In the previous post, we argued for constituents pretty heavily, but it’s often the hierarchical relationships between words that matter to linguists more than precisely capturing all the phrasal constituents. You might wonder why we talked about constituents at all, then? Well, recovering constituent boundaries is specifically the task that Kim et al. (2019) worked on. Indeed, it is evaluated by unlabeled constituency F1 as in Table 1 of Kim et al. (2019). You might also ask why the oracle parse in their Table 1 is not 100%. The reason is that PTB trees are non-binary and these non-binary trees are being approximated with binary trees, so the induced binary trees will always fall short of the gold constituent boundaries from the gold non-binary trees.
Building on the deemphasis of the importance of constituency, we move to dependency grammar. If you are not tied to the idea that constituents are underlyingly continuous, then the issues faced by discontinuous constituents goes away. For example, ignoring constituency is effectively how dependency grammar (Tesnière 1959) handles the problem of discontinuous constituents. As an example, the dependency parses of (1) and (2) are shown below:
In the case of (1), we have that [the LSTM] has “trains” as a head and, in the case of (2), we have that [what] has “trains” as a head — this is exactly what we wanted. Here, we do not have an underlying structure in (2) where [train what] is an underlying contiguous constituent. In fact, the way we show that “what” has the same relationship to “train” as “the LSTM” does is with an arc labeled with the syntactic relation (here, ‘DOJB’). Indeed, in our assessment, one of the reasons that the Universal Dependencies project annotates dependency trees, rather than constituency trees, is because dependency grammars dispense with needing both an underlying and a surface tree, which would require better trained annotators, to find the underlying positions of many words.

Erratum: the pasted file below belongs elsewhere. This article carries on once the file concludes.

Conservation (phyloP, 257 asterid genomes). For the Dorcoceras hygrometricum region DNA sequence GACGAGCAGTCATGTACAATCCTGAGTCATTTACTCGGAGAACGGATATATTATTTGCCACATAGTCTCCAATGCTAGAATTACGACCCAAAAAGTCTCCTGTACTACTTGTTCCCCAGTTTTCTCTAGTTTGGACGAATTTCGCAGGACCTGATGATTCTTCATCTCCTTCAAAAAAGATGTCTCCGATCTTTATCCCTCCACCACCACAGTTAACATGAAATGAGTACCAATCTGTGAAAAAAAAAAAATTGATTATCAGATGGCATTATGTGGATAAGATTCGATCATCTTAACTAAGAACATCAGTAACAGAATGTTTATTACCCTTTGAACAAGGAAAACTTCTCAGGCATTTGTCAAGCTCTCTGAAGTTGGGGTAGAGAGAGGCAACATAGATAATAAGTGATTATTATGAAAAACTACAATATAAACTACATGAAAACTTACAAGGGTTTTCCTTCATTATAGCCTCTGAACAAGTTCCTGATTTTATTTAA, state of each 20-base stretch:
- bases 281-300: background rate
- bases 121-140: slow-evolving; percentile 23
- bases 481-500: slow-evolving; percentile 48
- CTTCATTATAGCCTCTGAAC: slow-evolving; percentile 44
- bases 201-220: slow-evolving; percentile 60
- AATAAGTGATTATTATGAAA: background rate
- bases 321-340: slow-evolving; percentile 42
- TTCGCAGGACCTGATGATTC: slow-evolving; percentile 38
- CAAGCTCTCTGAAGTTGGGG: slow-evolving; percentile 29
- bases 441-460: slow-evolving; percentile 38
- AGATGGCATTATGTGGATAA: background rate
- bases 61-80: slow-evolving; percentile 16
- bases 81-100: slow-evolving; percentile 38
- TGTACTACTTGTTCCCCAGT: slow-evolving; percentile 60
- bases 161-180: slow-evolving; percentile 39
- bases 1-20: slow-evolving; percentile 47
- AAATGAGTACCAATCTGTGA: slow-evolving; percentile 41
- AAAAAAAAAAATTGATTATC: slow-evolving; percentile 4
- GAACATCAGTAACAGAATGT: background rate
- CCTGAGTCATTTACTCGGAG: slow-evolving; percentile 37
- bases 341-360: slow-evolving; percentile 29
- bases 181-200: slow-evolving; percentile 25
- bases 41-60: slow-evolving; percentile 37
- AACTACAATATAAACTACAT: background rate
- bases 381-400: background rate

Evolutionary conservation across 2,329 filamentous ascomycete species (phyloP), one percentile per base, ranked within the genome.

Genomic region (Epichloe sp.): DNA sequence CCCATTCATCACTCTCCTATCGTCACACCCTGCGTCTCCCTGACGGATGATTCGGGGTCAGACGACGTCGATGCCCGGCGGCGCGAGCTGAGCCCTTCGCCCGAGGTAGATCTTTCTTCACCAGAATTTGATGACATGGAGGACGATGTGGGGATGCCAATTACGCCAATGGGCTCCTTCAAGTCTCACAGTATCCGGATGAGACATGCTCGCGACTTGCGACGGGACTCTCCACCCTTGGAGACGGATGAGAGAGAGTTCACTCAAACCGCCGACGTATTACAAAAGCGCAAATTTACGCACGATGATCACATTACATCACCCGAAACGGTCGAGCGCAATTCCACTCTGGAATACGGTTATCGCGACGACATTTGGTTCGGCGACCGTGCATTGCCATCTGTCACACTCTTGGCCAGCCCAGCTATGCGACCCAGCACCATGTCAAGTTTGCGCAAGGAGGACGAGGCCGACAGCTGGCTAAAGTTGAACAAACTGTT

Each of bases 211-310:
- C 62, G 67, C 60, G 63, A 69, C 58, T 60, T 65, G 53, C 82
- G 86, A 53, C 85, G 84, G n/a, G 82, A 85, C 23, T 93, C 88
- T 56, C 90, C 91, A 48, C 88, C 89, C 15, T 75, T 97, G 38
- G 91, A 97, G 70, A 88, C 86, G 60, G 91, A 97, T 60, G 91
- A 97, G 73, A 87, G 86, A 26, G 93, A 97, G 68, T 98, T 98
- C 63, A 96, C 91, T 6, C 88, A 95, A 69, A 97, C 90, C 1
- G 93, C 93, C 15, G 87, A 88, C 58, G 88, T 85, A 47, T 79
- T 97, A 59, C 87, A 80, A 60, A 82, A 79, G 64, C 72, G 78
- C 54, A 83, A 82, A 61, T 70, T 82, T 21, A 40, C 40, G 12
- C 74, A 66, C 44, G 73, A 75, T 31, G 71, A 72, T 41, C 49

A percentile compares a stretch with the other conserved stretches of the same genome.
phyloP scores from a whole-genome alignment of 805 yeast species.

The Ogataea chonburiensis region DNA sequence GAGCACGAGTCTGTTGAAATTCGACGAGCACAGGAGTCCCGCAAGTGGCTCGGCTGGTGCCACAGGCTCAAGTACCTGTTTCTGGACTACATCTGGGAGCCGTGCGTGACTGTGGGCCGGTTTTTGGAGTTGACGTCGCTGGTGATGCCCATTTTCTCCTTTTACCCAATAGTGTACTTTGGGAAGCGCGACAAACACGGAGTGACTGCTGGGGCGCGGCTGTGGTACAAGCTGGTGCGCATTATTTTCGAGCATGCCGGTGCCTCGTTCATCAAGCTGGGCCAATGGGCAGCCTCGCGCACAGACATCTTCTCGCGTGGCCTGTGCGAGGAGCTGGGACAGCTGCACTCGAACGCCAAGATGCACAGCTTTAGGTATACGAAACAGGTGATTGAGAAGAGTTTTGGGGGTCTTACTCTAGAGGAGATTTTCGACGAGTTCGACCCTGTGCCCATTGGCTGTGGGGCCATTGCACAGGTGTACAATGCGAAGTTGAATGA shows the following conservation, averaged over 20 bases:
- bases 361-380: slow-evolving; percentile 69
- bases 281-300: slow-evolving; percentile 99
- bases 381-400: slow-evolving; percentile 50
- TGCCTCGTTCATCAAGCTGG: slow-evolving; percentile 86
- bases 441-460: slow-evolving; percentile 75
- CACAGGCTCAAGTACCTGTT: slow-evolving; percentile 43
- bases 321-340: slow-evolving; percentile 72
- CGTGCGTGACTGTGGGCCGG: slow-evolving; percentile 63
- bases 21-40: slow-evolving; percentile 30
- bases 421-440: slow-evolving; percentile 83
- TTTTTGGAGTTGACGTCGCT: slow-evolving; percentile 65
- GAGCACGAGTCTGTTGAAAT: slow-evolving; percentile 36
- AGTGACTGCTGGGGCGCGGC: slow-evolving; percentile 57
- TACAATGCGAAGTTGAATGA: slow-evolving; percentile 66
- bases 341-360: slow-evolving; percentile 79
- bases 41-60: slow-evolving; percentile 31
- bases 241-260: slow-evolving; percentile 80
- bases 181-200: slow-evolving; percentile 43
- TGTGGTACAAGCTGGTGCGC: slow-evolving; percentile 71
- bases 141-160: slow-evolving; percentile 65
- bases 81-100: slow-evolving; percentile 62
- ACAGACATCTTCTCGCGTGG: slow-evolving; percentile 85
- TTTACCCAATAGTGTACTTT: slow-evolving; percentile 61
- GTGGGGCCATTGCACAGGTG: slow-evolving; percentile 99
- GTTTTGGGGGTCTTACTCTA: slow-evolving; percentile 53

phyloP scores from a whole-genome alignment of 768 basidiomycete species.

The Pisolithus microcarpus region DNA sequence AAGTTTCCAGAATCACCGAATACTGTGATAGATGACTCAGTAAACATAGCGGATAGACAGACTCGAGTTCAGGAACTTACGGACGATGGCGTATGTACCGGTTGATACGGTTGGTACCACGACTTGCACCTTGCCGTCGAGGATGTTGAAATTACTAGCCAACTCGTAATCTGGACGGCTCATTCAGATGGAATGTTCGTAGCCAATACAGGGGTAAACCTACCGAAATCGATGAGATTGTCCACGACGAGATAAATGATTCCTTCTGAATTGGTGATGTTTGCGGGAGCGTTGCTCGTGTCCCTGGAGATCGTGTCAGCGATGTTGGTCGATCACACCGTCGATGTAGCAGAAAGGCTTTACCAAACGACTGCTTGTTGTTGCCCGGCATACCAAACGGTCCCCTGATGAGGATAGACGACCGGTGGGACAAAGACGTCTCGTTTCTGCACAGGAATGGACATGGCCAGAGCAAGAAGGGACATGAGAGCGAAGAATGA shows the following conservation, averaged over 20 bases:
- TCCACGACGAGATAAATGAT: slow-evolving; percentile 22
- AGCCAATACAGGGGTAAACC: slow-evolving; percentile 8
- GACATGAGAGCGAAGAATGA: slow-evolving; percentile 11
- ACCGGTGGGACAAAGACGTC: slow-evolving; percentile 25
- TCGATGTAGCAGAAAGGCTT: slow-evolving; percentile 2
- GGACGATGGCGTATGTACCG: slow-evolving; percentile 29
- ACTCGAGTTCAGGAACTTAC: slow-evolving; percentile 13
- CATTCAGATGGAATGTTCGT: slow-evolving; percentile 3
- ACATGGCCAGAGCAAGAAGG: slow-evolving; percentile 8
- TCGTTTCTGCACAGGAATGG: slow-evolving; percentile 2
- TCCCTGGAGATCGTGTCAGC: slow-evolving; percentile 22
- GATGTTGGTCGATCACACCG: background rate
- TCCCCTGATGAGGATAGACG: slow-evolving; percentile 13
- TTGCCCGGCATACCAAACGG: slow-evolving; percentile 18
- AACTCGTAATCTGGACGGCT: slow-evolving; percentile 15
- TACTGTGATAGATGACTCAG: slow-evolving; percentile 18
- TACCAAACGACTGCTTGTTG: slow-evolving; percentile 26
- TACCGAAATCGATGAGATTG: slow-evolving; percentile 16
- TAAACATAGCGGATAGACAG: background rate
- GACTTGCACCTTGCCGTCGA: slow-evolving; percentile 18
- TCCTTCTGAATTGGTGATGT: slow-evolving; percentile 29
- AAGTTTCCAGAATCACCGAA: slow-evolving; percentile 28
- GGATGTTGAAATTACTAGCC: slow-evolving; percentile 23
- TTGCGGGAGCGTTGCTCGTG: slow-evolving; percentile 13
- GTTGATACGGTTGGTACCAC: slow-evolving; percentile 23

As a technical note, both of the dependency parses above are projective, i.e., the arcs do not cross when drawn above the sentence. In a construction given by Johnson (2007), you can transform projective trees into a context-free parse. However, such a transformation will result in a CFG with spurious ambiguity, i.e., there is more than one derivation tree in the grammar that corresponds to a single derived dependency parse. This is problematic, because the different derivation trees exhibit different constituency structure. This means that dependency grammar can be seen as underspecified with respect to constituency structure. Also note that, in the formalization of Kim et al. (2019), a grammar inducer is not required to recover the syntactic heads, which are also specified in dependency grammar. So, a dependency-based grammar inducer has to discover head relationship (more information than Kim et al.’s model discovers), but does not have to discover phrasal constituency boundaries (less information than Kim et al.’s model discovers).
Where to go from here?
A natural next step for extending Kim et al. (2019) is to use their parameterization for the Dependency Model with Valence (DMV) of Klein and Manning (2004). However, models for grammar induction need to handle all of the world’s languages. After all, a child can learn the syntax of any language that its exposed to at a young age. The major restriction here is that the DMV model only handles projective dependency trees.
While English syntax is covered by projective trees relatively well, i.e. > 95%, Table 1 above shows that languages like Dutch are not well covered by such a restriction. In other words, the DMV, as applied to Dutch, could not correctly get the syntax right for more than 63.6%, which is not great. There are natural ways to extend dependency-based grammar inducers to handle non-projective trees, e.g. Cohen et al. (2011) give a model that admits exact inference for non-projective trees, albeit in O(|x|⁸) time. While Cohen et al.’s algorithm for exact marginal inference is quite slow, Carlos Gómez Ródriguez, one of the more innovative researchers in NLP, has a series of recent papers that provide probabilistic models that can be normalized over a set non-projective dependency trees in O(|x|⁴) time. We hope to find some time to meld that line of work with the recent proposal by Kim et al. in the near future.